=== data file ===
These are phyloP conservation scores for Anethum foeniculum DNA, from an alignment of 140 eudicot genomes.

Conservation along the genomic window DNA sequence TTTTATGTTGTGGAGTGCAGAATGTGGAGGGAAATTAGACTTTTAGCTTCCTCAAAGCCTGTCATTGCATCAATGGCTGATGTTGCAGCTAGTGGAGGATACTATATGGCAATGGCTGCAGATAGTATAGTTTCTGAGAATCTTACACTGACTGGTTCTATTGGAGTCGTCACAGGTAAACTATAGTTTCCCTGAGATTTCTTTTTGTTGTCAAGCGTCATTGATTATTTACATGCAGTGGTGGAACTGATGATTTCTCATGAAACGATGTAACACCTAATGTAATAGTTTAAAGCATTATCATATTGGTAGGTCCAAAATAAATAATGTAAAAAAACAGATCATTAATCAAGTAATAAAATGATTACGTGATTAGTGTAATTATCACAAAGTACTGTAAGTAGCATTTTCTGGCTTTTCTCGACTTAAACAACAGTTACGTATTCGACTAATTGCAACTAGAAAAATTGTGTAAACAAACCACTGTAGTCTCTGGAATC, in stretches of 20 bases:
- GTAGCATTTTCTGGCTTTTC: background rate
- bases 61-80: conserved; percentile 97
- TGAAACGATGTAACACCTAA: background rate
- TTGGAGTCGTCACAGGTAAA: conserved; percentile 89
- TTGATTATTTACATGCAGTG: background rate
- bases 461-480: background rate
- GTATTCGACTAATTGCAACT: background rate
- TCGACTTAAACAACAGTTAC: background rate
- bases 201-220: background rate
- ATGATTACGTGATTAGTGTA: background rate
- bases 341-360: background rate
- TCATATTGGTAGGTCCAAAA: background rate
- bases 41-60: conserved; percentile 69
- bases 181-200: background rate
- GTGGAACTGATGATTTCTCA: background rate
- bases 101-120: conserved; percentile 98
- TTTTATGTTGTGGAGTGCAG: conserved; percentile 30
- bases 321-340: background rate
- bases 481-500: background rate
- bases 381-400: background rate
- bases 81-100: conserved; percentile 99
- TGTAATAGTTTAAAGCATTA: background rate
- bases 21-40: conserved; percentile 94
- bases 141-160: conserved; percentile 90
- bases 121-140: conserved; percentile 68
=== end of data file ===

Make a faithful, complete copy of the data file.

These are phyloP conservation scores for Anethum foeniculum DNA, from an alignment of 140 eudicot genomes.

Conservation along the genomic window DNA sequence TTTTATGTTGTGGAGTGCAGAATGTGGAGGGAAATTAGACTTTTAGCTTCCTCAAAGCCTGTCATTGCATCAATGGCTGATGTTGCAGCTAGTGGAGGATACTATATGGCAATGGCTGCAGATAGTATAGTTTCTGAGAATCTTACACTGACTGGTTCTATTGGAGTCGTCACAGGTAAACTATAGTTTCCCTGAGATTTCTTTTTGTTGTCAAGCGTCATTGATTATTTACATGCAGTGGTGGAACTGATGATTTCTCATGAAACGATGTAACACCTAATGTAATAGTTTAAAGCATTATCATATTGGTAGGTCCAAAATAAATAATGTAAAAAAACAGATCATTAATCAAGTAATAAAATGATTACGTGATTAGTGTAATTATCACAAAGTACTGTAAGTAGCATTTTCTGGCTTTTCTCGACTTAAACAACAGTTACGTATTCGACTAATTGCAACTAGAAAAATTGTGTAAACAAACCACTGTAGTCTCTGGAATC, in stretches of 20 bases:
- GTAGCATTTTCTGGCTTTTC: background rate
- bases 61-80: conserved; percentile 97
- TGAAACGATGTAACACCTAA: background rate
- TTGGAGTCGTCACAGGTAAA: conserved; percentile 89
- TTGATTATTTACATGCAGTG: background rate
- bases 461-480: background rate
- GTATTCGACTAATTGCAACT: background rate
- TCGACTTAAACAACAGTTAC: background rate
- bases 201-220: background rate
- ATGATTACGTGATTAGTGTA: background rate
- bases 341-360: background rate
- TCATATTGGTAGGTCCAAAA: background rate
- bases 41-60: conserved; percentile 69
- bases 181-200: background rate
- GTGGAACTGATGATTTCTCA: background rate
- bases 101-120: conserved; percentile 98
- TTTTATGTTGTGGAGTGCAG: conserved; percentile 30
- bases 321-340: background rate
- bases 481-500: background rate
- bases 381-400: background rate
- bases 81-100: conserved; percentile 99
- TGTAATAGTTTAAAGCATTA: background rate
- bases 21-40: conserved; percentile 94
- bases 141-160: conserved; percentile 90
- bases 121-140: conserved; percentile 68